Joe bought the Ooma VOIP telephone system, and he pays about $6 a month with 911 service. Leo says that Ooma isn't a landline though, and as such, if the internet goes down, so does your phone system. The nice thing about landlines is that you still have phone service for emergencies if the power goes out. But the phone companies don't want to support it anymore.
Peter wants to be able to make calls over the internet. Leo says that's called voiceover IP and a good way to do it is with Google Voice. And it's free.
Fred wants to know if he can tell that a phone call is being forwarded to another number. Leo says not anymore. In the old days with physical switches, users could. But it's all digital now and automatic. In fact, most of it is done in software, so it's completely opaque to the caller. In fact, it's likely not done at the phone company level, but at a gateway to a VOIP network using something like Ring Central.
Grant is thinking of dropping his cellphone and just use Google Voice. Another option is Skype. Leo says that it could work if you use a mobile device that is data only. That's the biggest issue. Tello is one such service. But it depends on how much voice bandwidth you use, as after a set amount, Tello drops to 2G speeds. Voice takes 86kbps, and 2G is 100kbps. So it's possible.
Joey has a basic phone connected to his Obihai and he's having issues hearing people on the other end. Leo says to try swapping out the phone to see if it eliminates the issue. If it persists, it could be the device itself. Another issue could be his upstream. If upload speed is really slow, there could be some severe latency that's dropping the packets in real-time. Also, put the Obihai to the internet connection first, and then add the router. That's how it should be installed.
Dennis ported his home phone over to VOIP service with DSL Extreme. Now that he got a fresh credit card, they can't bill him. So his phone service is now canceled. Leo says that when he gets a new card, it has a different number on the back, and he needs to advise them of the new number. But DSL Extreme is no longer in business!. Leo says that SONIC is the best ISP in the nation and it'll be worth moving to.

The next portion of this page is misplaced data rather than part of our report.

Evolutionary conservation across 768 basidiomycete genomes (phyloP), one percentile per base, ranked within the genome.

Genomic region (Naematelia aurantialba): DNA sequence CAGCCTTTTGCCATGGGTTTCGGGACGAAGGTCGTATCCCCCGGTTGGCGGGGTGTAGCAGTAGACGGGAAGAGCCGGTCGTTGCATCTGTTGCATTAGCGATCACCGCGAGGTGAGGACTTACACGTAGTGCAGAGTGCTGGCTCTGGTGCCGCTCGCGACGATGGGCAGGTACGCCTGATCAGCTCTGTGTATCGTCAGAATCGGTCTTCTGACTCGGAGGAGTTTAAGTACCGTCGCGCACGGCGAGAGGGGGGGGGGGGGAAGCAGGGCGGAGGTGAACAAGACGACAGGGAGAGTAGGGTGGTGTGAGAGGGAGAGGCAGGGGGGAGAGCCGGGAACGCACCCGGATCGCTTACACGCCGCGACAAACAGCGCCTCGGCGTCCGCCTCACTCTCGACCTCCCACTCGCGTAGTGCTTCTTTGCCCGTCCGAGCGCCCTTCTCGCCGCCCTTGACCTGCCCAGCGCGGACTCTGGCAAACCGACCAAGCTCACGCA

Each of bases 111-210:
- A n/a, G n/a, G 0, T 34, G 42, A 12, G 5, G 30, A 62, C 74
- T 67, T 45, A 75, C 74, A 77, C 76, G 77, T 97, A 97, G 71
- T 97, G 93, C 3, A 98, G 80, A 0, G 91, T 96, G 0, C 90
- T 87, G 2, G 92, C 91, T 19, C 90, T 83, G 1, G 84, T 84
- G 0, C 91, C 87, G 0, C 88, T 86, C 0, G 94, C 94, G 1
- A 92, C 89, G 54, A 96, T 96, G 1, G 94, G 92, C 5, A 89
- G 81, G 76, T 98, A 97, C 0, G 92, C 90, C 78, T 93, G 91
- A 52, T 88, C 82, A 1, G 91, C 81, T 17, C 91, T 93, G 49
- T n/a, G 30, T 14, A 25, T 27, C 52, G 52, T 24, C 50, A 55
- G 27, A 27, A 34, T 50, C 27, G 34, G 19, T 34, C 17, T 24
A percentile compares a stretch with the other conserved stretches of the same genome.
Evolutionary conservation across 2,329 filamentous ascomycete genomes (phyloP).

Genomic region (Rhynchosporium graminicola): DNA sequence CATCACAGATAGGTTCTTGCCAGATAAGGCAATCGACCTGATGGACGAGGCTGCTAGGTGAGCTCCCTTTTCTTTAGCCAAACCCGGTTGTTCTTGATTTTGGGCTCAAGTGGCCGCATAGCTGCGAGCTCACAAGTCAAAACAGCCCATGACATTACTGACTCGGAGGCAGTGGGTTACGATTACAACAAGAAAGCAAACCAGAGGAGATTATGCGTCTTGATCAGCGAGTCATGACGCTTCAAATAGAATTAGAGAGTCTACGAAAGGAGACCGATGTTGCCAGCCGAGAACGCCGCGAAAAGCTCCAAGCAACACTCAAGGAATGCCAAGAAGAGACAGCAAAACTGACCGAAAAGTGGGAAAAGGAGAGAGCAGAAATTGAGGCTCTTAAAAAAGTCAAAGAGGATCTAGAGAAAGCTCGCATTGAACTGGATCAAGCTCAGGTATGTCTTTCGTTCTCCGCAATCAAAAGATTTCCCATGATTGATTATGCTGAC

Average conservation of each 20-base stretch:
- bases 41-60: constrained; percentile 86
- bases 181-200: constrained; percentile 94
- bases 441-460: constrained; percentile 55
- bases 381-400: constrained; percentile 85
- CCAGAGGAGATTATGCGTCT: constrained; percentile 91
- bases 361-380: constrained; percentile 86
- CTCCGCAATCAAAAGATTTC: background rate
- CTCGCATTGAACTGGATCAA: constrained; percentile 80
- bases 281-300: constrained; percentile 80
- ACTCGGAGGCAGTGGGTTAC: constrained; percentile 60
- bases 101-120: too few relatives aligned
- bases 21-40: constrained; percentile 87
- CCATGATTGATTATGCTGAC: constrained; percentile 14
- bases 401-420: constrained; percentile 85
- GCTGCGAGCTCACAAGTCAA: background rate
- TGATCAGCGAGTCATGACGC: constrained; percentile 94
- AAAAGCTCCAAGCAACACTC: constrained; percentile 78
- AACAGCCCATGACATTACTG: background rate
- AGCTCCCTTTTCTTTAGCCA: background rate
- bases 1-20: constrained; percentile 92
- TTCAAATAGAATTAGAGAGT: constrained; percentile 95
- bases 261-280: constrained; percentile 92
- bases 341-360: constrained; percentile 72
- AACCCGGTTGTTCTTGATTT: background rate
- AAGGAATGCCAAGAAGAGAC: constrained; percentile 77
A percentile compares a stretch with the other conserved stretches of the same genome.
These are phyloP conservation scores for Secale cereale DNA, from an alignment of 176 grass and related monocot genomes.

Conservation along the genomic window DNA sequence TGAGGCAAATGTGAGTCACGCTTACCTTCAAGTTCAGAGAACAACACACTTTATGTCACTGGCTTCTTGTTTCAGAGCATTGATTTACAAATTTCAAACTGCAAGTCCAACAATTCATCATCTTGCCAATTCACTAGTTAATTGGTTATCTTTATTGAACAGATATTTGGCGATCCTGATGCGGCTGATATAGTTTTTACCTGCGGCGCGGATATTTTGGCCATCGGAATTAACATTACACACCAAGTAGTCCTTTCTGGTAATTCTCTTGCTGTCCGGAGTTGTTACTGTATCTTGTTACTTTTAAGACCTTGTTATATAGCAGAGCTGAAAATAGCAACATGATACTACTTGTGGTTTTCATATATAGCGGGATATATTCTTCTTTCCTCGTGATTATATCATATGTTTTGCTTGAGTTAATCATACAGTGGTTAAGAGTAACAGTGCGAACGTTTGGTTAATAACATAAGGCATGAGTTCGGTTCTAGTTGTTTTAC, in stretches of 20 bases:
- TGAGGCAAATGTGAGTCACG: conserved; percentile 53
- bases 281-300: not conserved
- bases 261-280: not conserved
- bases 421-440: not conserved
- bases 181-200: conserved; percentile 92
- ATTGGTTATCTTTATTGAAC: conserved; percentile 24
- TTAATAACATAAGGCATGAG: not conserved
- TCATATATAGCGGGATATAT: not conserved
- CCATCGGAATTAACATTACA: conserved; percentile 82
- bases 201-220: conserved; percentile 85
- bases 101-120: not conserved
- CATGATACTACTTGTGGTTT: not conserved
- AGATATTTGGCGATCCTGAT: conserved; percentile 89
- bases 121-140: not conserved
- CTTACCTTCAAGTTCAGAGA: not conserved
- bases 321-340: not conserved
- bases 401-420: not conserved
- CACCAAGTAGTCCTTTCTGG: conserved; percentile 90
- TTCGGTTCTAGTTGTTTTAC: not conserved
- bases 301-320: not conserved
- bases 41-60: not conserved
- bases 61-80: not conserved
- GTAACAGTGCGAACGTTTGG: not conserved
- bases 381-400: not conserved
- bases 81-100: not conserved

Vince has a business and wants to go VOIP with his telephone. How is Ring Central? Leo says he uses Ring Central, and it doesn't sound or look like a VOIP solution. The advantage with Ring Central is that all those features are done digitally through an app. So you can make and receive company calls using your smartphone. Leo's been using it for eight years and you'll save a ton of money over a regular POTS service.
Terry gets a lot of phone calls from local numbers he doesn't recognize. Leo says that's called "Neighbor Spoofing" and it's designed to get him to answer the phone because the caller ID shows a local number. If it's important, they'll leave a message.
Can he respond to text messages with VOIP? Leo says he can partially. If he's using an app like WhatsApp, he can as long as the other side uses it. But if it's a "text subscribe to [enter number here]." It won't. VOIP doesn't support that.
Dave wants to know how to download Leo's podcasts. Leo says that all his podcasts are designed to be downloaded, and you can do that from Twit.TV. There should be a button you can click on to download the podcast, or you can right click and select download on the link. But Leo recommends using a podcast aggregator like iTunes, Switcher, Pocket Cast (Android), Downcast (Android), Google Podcasts, Podcast Republic, Podcast Addict. Make sure you set them for automatic download, so it will download every new episode.
Scott uses Google Hangouts on his iPad Mini, but when he used it today, the little phone icon is missing. It's been removed from his personal account. What gives? Leo says Google has announced that it is eliminating Hangouts to all but Google Fi users.